Facebook Streams Free-to-Play Games via Its Cloud Service

After beta-testing with 200,000 users, Facebook debuted a cloud gaming service for Android and the web, providing smaller free-to-play games such as “Asphalt 9: Legends,” “PGA TOUR Golf Shootout,” “Solitaire: Arthur’s Tale” and “Mobile Legends: Adventure.” Over time, the social media giant plans to add more games, which can be found in its Gaming section. In conjunction and to remind people about the new games, Facebook is also introducing “cloud playable ads,” derived from games’ native code. Continue reading Facebook Streams Free-to-Play Games via Its Cloud Service

Huawei Produces 5G Base Stations, Phones Despite U.S. Ban

In anticipation of the Trump administration’s sanctions, Huawei Technologies spent months stockpiling critical radio chips so Chinese carriers could continue to roll out 5G, through at least 2021. In late 2019, its partner Taiwan Semiconductor Manufacturing (TSMC) boosted production of Huawei’s 7nm Tiangang communication chips, used in 5G base stations, shipping more than two million of them ahead of sanctions taking effect. Under these conditions, Huawei unveiled its new Mate 40 series smartphones. Continue reading Huawei Produces 5G Base Stations, Phones Despite U.S. Ban

European Union Alliance Aims to Compete in Cloud Services

In the European Union, 25 countries pledged to provide up to €10 billion over the next seven years to build a cloud computing service to compete with Alibaba, Amazon and Google. Dubbed the European Alliance on Industrial Data and Cloud, the partnership will draw funding from existing EU programs and debut by the end of 2020. EU internal market commissioner Thierry Breton stated the declaration is a “foundation stone for the establishment of European cloud technology.” Cyprus and Denmark are the only two EU holdouts. Continue reading European Union Alliance Aims to Compete in Cloud Services

Department of Justice Files Antitrust Lawsuit Against Google

As anticipated, the U.S. Department of Justice has filed an antitrust lawsuit against Alphabet’s Google, accusing the company of “unlawfully maintaining monopolies” involving its search and related advertising services. The DOJ is also questioning the terms of Google’s Android operating system, which the Department believes essentially forces phone makers to pre-load Google apps and set Google Search as a default feature. The concern is that the practice unfairly hinders competition and enables Google to generate significant revenue from its search-related advertising business. Continue reading Department of Justice Files Antitrust Lawsuit Against Google

FCC Aims to Limit Section 230 Protections for Social Media

Affirming the FCC’s authority over social media companies, chair Ajit Pai has launched an official effort to “clarify” how Section 230 of the Communications Decency Act applies to them. “Social media companies have a First Amendment right to free speech — but they do not have a First Amendment right to a special immunity denied to other media outlets, such as newspapers and broadcasters,” he said. President Trump has often called for social media companies to be stripped of Section 230 protections. Continue reading FCC Aims to Limit Section 230 Protections for Social Media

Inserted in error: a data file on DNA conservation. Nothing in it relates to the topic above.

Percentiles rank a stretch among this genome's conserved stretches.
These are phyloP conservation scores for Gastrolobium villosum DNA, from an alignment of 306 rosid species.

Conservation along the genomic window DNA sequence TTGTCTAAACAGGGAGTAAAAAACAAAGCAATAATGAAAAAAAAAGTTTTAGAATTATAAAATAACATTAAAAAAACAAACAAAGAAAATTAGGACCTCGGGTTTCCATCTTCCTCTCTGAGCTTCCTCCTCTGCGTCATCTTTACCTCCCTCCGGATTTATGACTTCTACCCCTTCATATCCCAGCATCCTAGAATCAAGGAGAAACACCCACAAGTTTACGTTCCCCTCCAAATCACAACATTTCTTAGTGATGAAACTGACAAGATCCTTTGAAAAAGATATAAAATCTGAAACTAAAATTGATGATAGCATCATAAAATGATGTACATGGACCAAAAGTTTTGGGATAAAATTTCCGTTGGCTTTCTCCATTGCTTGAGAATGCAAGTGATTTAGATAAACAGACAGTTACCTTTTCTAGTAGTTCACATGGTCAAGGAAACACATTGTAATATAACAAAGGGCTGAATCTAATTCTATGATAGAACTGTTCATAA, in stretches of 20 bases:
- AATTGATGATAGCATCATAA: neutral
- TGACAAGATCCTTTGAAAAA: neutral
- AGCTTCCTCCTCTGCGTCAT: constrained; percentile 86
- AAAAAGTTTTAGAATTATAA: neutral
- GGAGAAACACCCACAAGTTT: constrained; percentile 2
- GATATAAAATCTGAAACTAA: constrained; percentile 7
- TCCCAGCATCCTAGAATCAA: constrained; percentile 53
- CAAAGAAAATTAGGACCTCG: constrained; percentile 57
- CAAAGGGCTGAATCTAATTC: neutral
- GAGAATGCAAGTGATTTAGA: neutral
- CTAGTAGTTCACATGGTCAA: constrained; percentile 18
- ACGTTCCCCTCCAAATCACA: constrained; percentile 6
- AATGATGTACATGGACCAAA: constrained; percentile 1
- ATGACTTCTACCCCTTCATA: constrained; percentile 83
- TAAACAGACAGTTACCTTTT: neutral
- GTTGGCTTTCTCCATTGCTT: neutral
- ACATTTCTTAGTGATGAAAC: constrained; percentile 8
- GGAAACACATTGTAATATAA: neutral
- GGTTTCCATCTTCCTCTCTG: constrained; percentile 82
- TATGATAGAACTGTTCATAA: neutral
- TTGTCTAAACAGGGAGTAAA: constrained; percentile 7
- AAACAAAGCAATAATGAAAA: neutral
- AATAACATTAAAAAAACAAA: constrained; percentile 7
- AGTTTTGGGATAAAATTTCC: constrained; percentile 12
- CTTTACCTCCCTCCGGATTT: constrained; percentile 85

Silicon Valley Firms Remain Flexible with Remote Workforce

When the COVID-19 pandemic began in the U.S., companies sent their employees home to work. Since then, the return-to-work date changed from “a few weeks” to September, and then January. Now, with the virus still problematic in many parts of the country, Google became the first to tell employees they’ll be back July 2021, followed by Airbnb, Slack and Uber and, more recently, Ford Motor Company. Microsoft, Target and The New York Times also plan to return in summer 2021, while Dropbox has made remote working the default for employees. Continue reading Silicon Valley Firms Remain Flexible with Remote Workforce

Google Tests Making YouTube an E-Commerce Marketplace

Google has plans to turn YouTube into a major marketplace and has already asked creators to tag and track products on their videos via YouTube software. Google will then link that data to shopping tools and analytics. According to sources, Google is also partnering with Shopify to test an integration for selling items on YouTube. A spokesperson, who confirmed the company is testing the features “with a limited number of video channels,” added that creators will maintain control over the products displayed. Continue reading Google Tests Making YouTube an E-Commerce Marketplace

Booming Computer Sales Still Cannot Meet School Demand

Remote working, learning and home entertainment have soared during the COVID-19 pandemic, and with it, sales of personal computers. Gartner reports that sales of Chromebooks have risen 90 percent in the third quarter, in part driven by school districts’ desperate need for Chromebooks and low-cost laptops for students learning from home. Gartner states that worldwide PC sales rose about 9 percent year-over-year in the quarter, with Chromebooks representing 11 percent of the combined market. Continue reading Booming Computer Sales Still Cannot Meet School Demand